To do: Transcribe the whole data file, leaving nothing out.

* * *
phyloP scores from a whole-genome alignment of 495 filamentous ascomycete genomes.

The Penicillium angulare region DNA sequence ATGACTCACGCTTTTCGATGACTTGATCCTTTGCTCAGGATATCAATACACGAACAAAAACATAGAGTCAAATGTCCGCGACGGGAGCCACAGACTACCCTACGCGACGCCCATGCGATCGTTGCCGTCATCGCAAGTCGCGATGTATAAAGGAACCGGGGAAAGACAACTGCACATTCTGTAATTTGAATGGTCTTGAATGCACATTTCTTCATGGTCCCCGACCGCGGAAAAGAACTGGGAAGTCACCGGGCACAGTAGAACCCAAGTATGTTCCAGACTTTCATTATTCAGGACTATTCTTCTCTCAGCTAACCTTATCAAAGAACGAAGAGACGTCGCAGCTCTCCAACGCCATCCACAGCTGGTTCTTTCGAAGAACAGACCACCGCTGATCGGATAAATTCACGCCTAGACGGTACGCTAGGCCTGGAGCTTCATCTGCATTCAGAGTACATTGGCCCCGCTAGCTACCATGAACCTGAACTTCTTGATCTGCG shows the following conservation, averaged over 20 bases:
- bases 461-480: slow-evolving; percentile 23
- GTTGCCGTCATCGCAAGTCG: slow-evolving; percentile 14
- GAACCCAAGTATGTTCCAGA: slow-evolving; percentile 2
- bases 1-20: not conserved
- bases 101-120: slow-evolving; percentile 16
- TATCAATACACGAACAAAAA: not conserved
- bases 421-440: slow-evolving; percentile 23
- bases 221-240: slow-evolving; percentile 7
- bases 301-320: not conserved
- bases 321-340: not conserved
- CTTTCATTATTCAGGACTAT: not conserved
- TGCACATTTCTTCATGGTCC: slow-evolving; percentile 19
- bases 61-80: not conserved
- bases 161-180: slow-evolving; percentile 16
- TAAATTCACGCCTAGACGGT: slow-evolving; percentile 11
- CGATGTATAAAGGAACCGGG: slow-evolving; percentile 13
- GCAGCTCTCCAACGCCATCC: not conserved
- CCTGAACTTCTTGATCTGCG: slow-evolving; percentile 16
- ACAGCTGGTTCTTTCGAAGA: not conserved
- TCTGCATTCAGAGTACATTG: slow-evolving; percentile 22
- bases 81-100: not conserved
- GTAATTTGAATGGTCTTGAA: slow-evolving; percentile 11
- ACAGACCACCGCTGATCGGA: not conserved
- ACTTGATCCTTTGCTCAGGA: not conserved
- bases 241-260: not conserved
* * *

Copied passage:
phyloP scores from a whole-genome alignment of 495 filamentous ascomycete genomes.

The Penicillium angulare region DNA sequence ATGACTCACGCTTTTCGATGACTTGATCCTTTGCTCAGGATATCAATACACGAACAAAAACATAGAGTCAAATGTCCGCGACGGGAGCCACAGACTACCCTACGCGACGCCCATGCGATCGTTGCCGTCATCGCAAGTCGCGATGTATAAAGGAACCGGGGAAAGACAACTGCACATTCTGTAATTTGAATGGTCTTGAATGCACATTTCTTCATGGTCCCCGACCGCGGAAAAGAACTGGGAAGTCACCGGGCACAGTAGAACCCAAGTATGTTCCAGACTTTCATTATTCAGGACTATTCTTCTCTCAGCTAACCTTATCAAAGAACGAAGAGACGTCGCAGCTCTCCAACGCCATCCACAGCTGGTTCTTTCGAAGAACAGACCACCGCTGATCGGATAAATTCACGCCTAGACGGTACGCTAGGCCTGGAGCTTCATCTGCATTCAGAGTACATTGGCCCCGCTAGCTACCATGAACCTGAACTTCTTGATCTGCG shows the following conservation, averaged over 20 bases:
- bases 461-480: slow-evolving; percentile 23
- GTTGCCGTCATCGCAAGTCG: slow-evolving; percentile 14
- GAACCCAAGTATGTTCCAGA: slow-evolving; percentile 2
- bases 1-20: not conserved
- bases 101-120: slow-evolving; percentile 16
- TATCAATACACGAACAAAAA: not conserved
- bases 421-440: slow-evolving; percentile 23
- bases 221-240: slow-evolving; percentile 7
- bases 301-320: not conserved
- bases 321-340: not conserved
- CTTTCATTATTCAGGACTAT: not conserved
- TGCACATTTCTTCATGGTCC: slow-evolving; percentile 19
- bases 61-80: not conserved
- bases 161-180: slow-evolving; percentile 16
- TAAATTCACGCCTAGACGGT: slow-evolving; percentile 11
- CGATGTATAAAGGAACCGGG: slow-evolving; percentile 13
- GCAGCTCTCCAACGCCATCC: not conserved
- CCTGAACTTCTTGATCTGCG: slow-evolving; percentile 16
- ACAGCTGGTTCTTTCGAAGA: not conserved
- TCTGCATTCAGAGTACATTG: slow-evolving; percentile 22
- bases 81-100: not conserved
- GTAATTTGAATGGTCTTGAA: slow-evolving; percentile 11
- ACAGACCACCGCTGATCGGA: not conserved
- ACTTGATCCTTTGCTCAGGA: not conserved
- bases 241-260: not conserved